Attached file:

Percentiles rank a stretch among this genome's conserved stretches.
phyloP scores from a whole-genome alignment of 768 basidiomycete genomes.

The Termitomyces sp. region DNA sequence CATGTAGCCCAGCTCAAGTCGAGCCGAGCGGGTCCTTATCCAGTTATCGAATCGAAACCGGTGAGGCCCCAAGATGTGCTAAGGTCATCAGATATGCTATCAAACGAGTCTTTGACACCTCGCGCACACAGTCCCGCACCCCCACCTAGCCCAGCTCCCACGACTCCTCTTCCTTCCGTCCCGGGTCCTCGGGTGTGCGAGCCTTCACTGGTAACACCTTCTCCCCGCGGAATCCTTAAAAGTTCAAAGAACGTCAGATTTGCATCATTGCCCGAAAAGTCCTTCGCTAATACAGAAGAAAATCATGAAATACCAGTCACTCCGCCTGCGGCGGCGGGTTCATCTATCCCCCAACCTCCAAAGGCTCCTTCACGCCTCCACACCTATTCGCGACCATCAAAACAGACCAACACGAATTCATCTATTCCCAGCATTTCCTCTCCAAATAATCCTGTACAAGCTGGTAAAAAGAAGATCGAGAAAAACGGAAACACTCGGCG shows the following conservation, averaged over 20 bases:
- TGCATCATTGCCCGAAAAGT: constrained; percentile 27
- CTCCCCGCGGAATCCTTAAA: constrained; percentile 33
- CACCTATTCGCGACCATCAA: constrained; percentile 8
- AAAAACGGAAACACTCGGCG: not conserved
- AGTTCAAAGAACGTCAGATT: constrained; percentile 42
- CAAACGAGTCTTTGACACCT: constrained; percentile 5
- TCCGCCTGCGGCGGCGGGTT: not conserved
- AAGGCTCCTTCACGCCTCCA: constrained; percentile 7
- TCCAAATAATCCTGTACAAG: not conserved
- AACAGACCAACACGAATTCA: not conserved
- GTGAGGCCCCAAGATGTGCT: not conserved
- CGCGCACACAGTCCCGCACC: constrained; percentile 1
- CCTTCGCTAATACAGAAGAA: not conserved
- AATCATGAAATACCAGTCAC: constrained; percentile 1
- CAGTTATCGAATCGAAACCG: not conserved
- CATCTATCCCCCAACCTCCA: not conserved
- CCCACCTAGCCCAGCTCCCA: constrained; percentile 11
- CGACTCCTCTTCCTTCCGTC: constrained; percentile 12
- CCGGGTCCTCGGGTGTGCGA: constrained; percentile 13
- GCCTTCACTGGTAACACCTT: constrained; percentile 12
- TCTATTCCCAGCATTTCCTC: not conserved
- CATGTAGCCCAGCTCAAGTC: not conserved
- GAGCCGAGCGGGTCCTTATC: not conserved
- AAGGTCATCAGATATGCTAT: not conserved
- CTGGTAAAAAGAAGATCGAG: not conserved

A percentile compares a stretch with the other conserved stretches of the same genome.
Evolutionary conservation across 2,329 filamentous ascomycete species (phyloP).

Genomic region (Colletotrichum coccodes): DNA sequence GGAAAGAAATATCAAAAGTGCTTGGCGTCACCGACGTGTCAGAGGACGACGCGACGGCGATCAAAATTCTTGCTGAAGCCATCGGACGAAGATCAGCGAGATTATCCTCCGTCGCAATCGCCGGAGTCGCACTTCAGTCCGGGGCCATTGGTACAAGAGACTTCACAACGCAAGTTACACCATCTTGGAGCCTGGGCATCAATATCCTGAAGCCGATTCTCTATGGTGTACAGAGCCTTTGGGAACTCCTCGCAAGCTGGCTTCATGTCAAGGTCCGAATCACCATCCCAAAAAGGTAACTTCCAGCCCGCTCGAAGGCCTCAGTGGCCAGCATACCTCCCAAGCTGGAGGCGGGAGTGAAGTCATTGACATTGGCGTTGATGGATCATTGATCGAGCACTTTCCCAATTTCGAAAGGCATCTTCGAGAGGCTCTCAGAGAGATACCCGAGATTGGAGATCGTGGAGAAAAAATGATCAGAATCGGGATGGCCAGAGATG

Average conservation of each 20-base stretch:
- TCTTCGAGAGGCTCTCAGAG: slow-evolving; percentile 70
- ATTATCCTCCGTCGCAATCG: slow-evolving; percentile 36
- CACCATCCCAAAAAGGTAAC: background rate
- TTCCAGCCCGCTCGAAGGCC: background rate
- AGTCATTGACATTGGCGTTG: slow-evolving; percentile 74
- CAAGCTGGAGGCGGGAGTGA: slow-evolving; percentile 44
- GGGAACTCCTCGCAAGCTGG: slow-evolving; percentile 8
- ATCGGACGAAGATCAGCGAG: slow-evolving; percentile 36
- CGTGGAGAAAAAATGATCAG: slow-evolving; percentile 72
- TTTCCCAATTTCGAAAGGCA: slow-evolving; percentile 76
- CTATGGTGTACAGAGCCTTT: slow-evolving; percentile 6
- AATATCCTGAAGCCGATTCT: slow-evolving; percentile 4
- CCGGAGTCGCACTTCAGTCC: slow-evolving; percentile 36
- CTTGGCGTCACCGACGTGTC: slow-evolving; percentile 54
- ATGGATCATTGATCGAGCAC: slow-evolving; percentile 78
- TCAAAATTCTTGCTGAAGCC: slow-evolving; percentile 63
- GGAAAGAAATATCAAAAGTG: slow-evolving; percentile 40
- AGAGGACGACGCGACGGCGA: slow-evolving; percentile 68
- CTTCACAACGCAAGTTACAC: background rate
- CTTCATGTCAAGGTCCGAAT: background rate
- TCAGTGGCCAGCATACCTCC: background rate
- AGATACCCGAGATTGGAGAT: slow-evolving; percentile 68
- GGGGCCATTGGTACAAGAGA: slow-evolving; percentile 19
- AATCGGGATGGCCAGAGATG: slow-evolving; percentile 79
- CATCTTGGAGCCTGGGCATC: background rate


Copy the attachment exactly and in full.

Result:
Percentiles rank a stretch among this genome's conserved stretches.
phyloP scores from a whole-genome alignment of 768 basidiomycete genomes.

The Termitomyces sp. region DNA sequence CATGTAGCCCAGCTCAAGTCGAGCCGAGCGGGTCCTTATCCAGTTATCGAATCGAAACCGGTGAGGCCCCAAGATGTGCTAAGGTCATCAGATATGCTATCAAACGAGTCTTTGACACCTCGCGCACACAGTCCCGCACCCCCACCTAGCCCAGCTCCCACGACTCCTCTTCCTTCCGTCCCGGGTCCTCGGGTGTGCGAGCCTTCACTGGTAACACCTTCTCCCCGCGGAATCCTTAAAAGTTCAAAGAACGTCAGATTTGCATCATTGCCCGAAAAGTCCTTCGCTAATACAGAAGAAAATCATGAAATACCAGTCACTCCGCCTGCGGCGGCGGGTTCATCTATCCCCCAACCTCCAAAGGCTCCTTCACGCCTCCACACCTATTCGCGACCATCAAAACAGACCAACACGAATTCATCTATTCCCAGCATTTCCTCTCCAAATAATCCTGTACAAGCTGGTAAAAAGAAGATCGAGAAAAACGGAAACACTCGGCG shows the following conservation, averaged over 20 bases:
- TGCATCATTGCCCGAAAAGT: constrained; percentile 27
- CTCCCCGCGGAATCCTTAAA: constrained; percentile 33
- CACCTATTCGCGACCATCAA: constrained; percentile 8
- AAAAACGGAAACACTCGGCG: not conserved
- AGTTCAAAGAACGTCAGATT: constrained; percentile 42
- CAAACGAGTCTTTGACACCT: constrained; percentile 5
- TCCGCCTGCGGCGGCGGGTT: not conserved
- AAGGCTCCTTCACGCCTCCA: constrained; percentile 7
- TCCAAATAATCCTGTACAAG: not conserved
- AACAGACCAACACGAATTCA: not conserved
- GTGAGGCCCCAAGATGTGCT: not conserved
- CGCGCACACAGTCCCGCACC: constrained; percentile 1
- CCTTCGCTAATACAGAAGAA: not conserved
- AATCATGAAATACCAGTCAC: constrained; percentile 1
- CAGTTATCGAATCGAAACCG: not conserved
- CATCTATCCCCCAACCTCCA: not conserved
- CCCACCTAGCCCAGCTCCCA: constrained; percentile 11
- CGACTCCTCTTCCTTCCGTC: constrained; percentile 12
- CCGGGTCCTCGGGTGTGCGA: constrained; percentile 13
- GCCTTCACTGGTAACACCTT: constrained; percentile 12
- TCTATTCCCAGCATTTCCTC: not conserved
- CATGTAGCCCAGCTCAAGTC: not conserved
- GAGCCGAGCGGGTCCTTATC: not conserved
- AAGGTCATCAGATATGCTAT: not conserved
- CTGGTAAAAAGAAGATCGAG: not conserved

A percentile compares a stretch with the other conserved stretches of the same genome.
Evolutionary conservation across 2,329 filamentous ascomycete species (phyloP).

Genomic region (Colletotrichum coccodes): DNA sequence GGAAAGAAATATCAAAAGTGCTTGGCGTCACCGACGTGTCAGAGGACGACGCGACGGCGATCAAAATTCTTGCTGAAGCCATCGGACGAAGATCAGCGAGATTATCCTCCGTCGCAATCGCCGGAGTCGCACTTCAGTCCGGGGCCATTGGTACAAGAGACTTCACAACGCAAGTTACACCATCTTGGAGCCTGGGCATCAATATCCTGAAGCCGATTCTCTATGGTGTACAGAGCCTTTGGGAACTCCTCGCAAGCTGGCTTCATGTCAAGGTCCGAATCACCATCCCAAAAAGGTAACTTCCAGCCCGCTCGAAGGCCTCAGTGGCCAGCATACCTCCCAAGCTGGAGGCGGGAGTGAAGTCATTGACATTGGCGTTGATGGATCATTGATCGAGCACTTTCCCAATTTCGAAAGGCATCTTCGAGAGGCTCTCAGAGAGATACCCGAGATTGGAGATCGTGGAGAAAAAATGATCAGAATCGGGATGGCCAGAGATG

Average conservation of each 20-base stretch:
- TCTTCGAGAGGCTCTCAGAG: slow-evolving; percentile 70
- ATTATCCTCCGTCGCAATCG: slow-evolving; percentile 36
- CACCATCCCAAAAAGGTAAC: background rate
- TTCCAGCCCGCTCGAAGGCC: background rate
- AGTCATTGACATTGGCGTTG: slow-evolving; percentile 74
- CAAGCTGGAGGCGGGAGTGA: slow-evolving; percentile 44
- GGGAACTCCTCGCAAGCTGG: slow-evolving; percentile 8
- ATCGGACGAAGATCAGCGAG: slow-evolving; percentile 36
- CGTGGAGAAAAAATGATCAG: slow-evolving; percentile 72
- TTTCCCAATTTCGAAAGGCA: slow-evolving; percentile 76
- CTATGGTGTACAGAGCCTTT: slow-evolving; percentile 6
- AATATCCTGAAGCCGATTCT: slow-evolving; percentile 4
- CCGGAGTCGCACTTCAGTCC: slow-evolving; percentile 36
- CTTGGCGTCACCGACGTGTC: slow-evolving; percentile 54
- ATGGATCATTGATCGAGCAC: slow-evolving; percentile 78
- TCAAAATTCTTGCTGAAGCC: slow-evolving; percentile 63
- GGAAAGAAATATCAAAAGTG: slow-evolving; percentile 40
- AGAGGACGACGCGACGGCGA: slow-evolving; percentile 68
- CTTCACAACGCAAGTTACAC: background rate
- CTTCATGTCAAGGTCCGAAT: background rate
- TCAGTGGCCAGCATACCTCC: background rate
- AGATACCCGAGATTGGAGAT: slow-evolving; percentile 68
- GGGGCCATTGGTACAAGAGA: slow-evolving; percentile 19
- AATCGGGATGGCCAGAGATG: slow-evolving; percentile 79
- CATCTTGGAGCCTGGGCATC: background rate